Behind the Scene

“The Result is Never as Bright as That First Thought”

Nacho Frades talks about making “Summer Ladder”

Aug 31, 2018

Featured artists

Nacho Frades

(Read more exclusive artist interviews here.)

Nacho Frades is a “digital painter” hailing from a small city in Spain. His landscapes are at once surreal and evocative, calling to mind memories you’ve never had. With simple lines and a liberal use of form, he relies heavily on color, sometimes washing whole regions of a work with a single hue. He is also a favorite at Meural Headquarters, frequently displayed on our Canvases for both employees and visitors.

For Behind the Scene, Frades takes us through the process of finalizing a section of his Summer Ladder, a work we’re proud to say is a Meural exclusive. What begins as a monochromatic sketch without texture morphs into something truly his own—an image ready at last to be animated.

Let’s hear it from him:

“Below is the first sketch. The first idea for a work can come at any moment. I don’t plan my works, that’s the wrong way to create. The good works come into my mind as finished images, then I work to achieve that vision, but the result is never as bright as that first thought. This work came to me while I was meditating in my swimming pool. This is pencil on paper. For sketching, the computer is terrible, nothing is comparable with the feel of pencil on paper. Once I do that, I scan it and import it onto the computer.”

“Here is my first attempt on the computer, with ‘simulated oils.’ It’s a setup I do to mimic oil behavior. It’s been used in other works of mine, such as ‘Giorgio,’ an homage to Giorgio de Chirico, also featured below.”

“Here is the first 3D computer image I did. Everything seems okay to me, so I start to work in greater detail.”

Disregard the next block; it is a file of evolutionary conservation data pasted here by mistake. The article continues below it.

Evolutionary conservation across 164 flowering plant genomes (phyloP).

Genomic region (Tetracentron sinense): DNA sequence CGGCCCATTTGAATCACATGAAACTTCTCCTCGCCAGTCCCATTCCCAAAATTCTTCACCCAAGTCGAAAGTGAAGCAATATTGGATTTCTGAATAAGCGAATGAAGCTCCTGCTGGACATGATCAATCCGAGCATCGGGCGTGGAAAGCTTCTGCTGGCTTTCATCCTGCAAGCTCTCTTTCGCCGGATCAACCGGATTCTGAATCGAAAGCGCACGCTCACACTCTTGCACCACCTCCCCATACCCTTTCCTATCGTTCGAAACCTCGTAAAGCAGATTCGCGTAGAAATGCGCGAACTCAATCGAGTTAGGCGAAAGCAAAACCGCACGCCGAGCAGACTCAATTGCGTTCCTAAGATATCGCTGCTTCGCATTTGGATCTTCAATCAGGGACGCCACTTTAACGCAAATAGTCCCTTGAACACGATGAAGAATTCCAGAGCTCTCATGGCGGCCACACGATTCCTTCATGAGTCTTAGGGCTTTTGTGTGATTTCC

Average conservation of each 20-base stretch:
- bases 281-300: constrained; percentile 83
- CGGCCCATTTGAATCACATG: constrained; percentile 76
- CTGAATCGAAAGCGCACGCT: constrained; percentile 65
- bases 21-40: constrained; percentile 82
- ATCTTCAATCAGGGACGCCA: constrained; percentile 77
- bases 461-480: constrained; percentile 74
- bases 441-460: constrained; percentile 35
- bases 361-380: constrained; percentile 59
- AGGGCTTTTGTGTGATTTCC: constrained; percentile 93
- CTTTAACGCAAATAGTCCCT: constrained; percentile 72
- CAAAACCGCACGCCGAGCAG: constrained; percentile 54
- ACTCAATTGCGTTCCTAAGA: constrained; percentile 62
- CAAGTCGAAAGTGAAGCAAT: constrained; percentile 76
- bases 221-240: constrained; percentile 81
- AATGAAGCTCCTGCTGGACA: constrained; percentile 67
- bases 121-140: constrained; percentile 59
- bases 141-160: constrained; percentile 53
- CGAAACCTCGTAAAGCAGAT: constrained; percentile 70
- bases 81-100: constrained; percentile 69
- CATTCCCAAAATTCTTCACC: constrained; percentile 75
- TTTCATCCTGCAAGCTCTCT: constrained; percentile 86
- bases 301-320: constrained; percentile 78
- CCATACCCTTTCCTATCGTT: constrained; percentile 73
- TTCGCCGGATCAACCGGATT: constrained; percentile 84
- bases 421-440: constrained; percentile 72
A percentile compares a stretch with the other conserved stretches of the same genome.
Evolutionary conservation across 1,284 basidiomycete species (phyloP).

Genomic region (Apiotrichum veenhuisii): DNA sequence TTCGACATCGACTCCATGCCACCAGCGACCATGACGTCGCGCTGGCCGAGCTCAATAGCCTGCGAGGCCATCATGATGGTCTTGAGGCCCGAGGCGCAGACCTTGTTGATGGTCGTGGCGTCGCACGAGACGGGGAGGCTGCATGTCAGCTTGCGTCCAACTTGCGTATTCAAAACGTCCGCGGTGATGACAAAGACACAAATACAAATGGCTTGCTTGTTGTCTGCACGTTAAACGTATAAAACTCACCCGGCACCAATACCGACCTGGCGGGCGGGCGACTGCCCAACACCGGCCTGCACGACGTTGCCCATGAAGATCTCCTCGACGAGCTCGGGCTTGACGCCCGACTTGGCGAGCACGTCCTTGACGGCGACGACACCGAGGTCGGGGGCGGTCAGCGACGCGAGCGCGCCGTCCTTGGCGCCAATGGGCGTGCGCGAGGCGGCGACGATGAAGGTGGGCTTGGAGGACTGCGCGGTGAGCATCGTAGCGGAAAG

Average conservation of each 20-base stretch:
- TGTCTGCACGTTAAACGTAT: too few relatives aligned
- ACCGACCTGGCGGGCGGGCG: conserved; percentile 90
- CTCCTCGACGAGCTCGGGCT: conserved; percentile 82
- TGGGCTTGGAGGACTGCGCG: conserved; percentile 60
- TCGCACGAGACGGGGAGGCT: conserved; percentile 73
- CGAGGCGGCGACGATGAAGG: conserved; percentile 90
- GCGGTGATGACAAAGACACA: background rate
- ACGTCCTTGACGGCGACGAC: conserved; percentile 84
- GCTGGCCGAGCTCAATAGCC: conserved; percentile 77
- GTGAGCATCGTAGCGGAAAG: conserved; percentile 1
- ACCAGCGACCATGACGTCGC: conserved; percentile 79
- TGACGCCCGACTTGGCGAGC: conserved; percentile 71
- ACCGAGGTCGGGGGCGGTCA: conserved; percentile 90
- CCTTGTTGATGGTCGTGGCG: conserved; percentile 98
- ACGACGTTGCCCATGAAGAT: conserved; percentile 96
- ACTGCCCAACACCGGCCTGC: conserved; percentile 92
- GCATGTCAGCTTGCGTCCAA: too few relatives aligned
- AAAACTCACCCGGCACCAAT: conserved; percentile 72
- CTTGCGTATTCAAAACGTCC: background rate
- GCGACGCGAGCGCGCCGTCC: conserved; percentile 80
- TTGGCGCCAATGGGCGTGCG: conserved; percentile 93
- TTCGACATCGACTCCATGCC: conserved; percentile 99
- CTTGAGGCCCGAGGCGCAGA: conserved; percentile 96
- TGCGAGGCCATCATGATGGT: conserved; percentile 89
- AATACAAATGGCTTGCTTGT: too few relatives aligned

“This is a 3D sketch of the scene with computer generated lights. But the perspective isn’t good for me, so I start tweaking with that. Perspective is as important as color itself, it’s what makes the feeling of serenity I look for in my works, perhaps because I have anxiety.”

“Perspective achieved! This is the wireframe of the work, which I make with computer polygons. It’s not an easy process.”

“Here’s the first model at full detail, with an ambient occlusion layer to check that everything is okay.” (Ambient occlusion is a technique used in computer graphics rendering to calculate the effect of ambient lighting.)

“Computer generated images are created by combining multiple images into a final plain image. Here you can see the water reflections of the animation, which are called caustics. In this step, it’s necessary that I begin to simulate the movement of the water. This is computer generated, and it’s very complex, for me and for the machine itself, requiring hours of tests and hours of machine calculation.”

“The composite is done. This is a HDR (High Dynamic Range) image, which means it has real light values—that is, very high levels of light intensity. You can read more here. This image needs to be translated to video. But first, I’ll perfect the image.”

“With 600 images like this, one for each water movement, I can produce the final video. That’s it! I hope you enjoy it on your Meural Canvas.”